Author: Brandon Hill
Posted by Brandon Hill
It used to be that to buy something the consumer would just walk up to the cashier to get the items scanned and then pay. With the rise of mobile it’s becoming more common for the cashier to be roaming the store in search of a customer ready to check out all in the name of streamlining the customer’s experience.
Last holiday season Urban Outfitters used more than 300 iPod Touch devices as point-of-sale (POS) systems, and anticipates in the future that 80 percent of Urban Outfitter staffers will carry them to help with transactions.
While the emergence of mobile devices as POS systems creates convenience for shoppers and employees as well as less costs going into cash register acquisitions, it spells a problem in the form of managing the devices.
Earlier this year, beauty product retailer Sephora followed Apple’s lead by ditching its traditional POSes in favor of iPod Touches. With a list of retailers implementing pilots in an effort to reduce customer wait times the worry is if those devices need to be managed, and how is that going to be done?
The trend of mobile devices replacing cash registers isn’t going to slow down anytime soon, especially if you believe Square’s report of their volume last year. Mobile Payments Today published an infographic (also posted below) centered on mobile payments and stated that a mobile device as a credit card processor as one of the second-most hyped forms of mobile payments.
Companies need to make sure a policy is in place to manage all these devices and a central location to wipe them if they turn up missing.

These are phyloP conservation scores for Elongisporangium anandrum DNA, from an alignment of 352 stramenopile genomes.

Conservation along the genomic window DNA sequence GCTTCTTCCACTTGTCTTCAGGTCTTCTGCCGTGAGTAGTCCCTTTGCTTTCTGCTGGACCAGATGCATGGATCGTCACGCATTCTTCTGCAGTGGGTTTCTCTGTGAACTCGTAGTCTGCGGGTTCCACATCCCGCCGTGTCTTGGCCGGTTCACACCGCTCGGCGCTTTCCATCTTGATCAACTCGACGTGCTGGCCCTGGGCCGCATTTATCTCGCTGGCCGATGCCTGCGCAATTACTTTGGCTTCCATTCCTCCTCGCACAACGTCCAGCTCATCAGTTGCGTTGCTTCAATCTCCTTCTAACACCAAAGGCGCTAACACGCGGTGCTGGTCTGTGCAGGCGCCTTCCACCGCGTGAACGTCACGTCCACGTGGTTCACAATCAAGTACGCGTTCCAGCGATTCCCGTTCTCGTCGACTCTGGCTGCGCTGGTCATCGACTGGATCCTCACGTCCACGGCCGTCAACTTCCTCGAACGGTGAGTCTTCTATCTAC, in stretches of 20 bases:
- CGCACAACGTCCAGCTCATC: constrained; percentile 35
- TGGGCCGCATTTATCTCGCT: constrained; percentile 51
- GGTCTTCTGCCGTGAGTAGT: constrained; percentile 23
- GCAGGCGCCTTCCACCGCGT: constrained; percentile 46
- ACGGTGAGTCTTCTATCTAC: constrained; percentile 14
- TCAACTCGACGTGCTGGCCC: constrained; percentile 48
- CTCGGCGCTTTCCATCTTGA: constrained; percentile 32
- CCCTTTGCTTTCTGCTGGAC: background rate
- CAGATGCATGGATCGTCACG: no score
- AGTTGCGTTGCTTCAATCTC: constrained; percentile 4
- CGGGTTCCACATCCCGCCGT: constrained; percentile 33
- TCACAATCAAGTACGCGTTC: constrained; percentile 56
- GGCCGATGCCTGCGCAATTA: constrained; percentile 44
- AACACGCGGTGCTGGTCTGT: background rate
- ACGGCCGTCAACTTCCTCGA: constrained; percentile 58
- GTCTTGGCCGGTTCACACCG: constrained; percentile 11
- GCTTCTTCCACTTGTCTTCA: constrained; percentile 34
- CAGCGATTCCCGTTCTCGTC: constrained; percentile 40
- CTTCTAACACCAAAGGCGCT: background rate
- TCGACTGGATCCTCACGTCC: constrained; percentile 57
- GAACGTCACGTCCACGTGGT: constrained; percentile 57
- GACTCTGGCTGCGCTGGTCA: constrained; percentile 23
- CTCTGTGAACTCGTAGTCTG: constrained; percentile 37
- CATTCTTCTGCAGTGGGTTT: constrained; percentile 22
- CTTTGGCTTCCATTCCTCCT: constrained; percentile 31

Compliments of MobilePaymentsToday.com
We are excited to share our Speakeasy and Goya Foods video case study. Luis and his team are doing amazing things with their applications, and this video has some excellent insight into the ways voice-enabling their Manhattan Associates WMS has really improved operations. Take a peek and let us know what you think!
You can view all of our videos at our YouTube page, here.
Posted by Brandon Hill
Anyone who has used a rugged mobile device knows how valuable the devices are to any enterprise. Their efficiency and speed make them one of the keys to retail and warehouse business processes. But, does your organization have a solid mobile enterprise application platform (MEAP) to make mobile applications and workers as productive as possible?
According to a SearchConsumerization article written by Michael Brandenburg, “Mobile enterprise application platforms provide an environment where enterprises can develop an application once and run it on any mobile OS. This approach is essential to enterprises that support a mix of devices, especially those that allow end users to run mobile enterprise applications on personal devices.”
Velocity was built to do exactly that, and is built and optimized for ruggedized mobile devices where traditional browsers are not. In the past, enterprises were forced to run Web applications across a variety of different versions of Windows, Pocket IE, etc. This led to inconsistent and unreliable user experience. Velocity stabilizes user experience regarding this issue.
As more and more companies see the value in moving toward web applications, it’s critical that they have a browser that is capable of meeting new needs and requirements. If your organization is looking at moving towards browser-based applications, it’s important to remember a few things: 1) Ensure that the application will be rendered properly across many different device types/sizes. 2) Will it work across multi-OS platforms, common in the rugged space? 3) Will connection be maintained if the device moves in and out of RF coverage?
Make sure you know the answers to these questions, and if you feel we’ve missed any, feel free to post them in the comments below.
Posted by Brandon Hill
Last week, we wrapped up our “Next Generation of Mobile Web Applications” webinar, which introduced you to Wavelink Velocity. In the coming month, you’ll hear plenty about how, with Velocity, we are primarily giving enterprises the ability to do three things:
- Increase the speed of wireless applications
- Provide a consistent UI of the web application to a diverse environment of devices (Datalogic, Motorola, Honeywell, etc)
- Improving the efficiency of mobile workers by enabling them to complete web applications faster.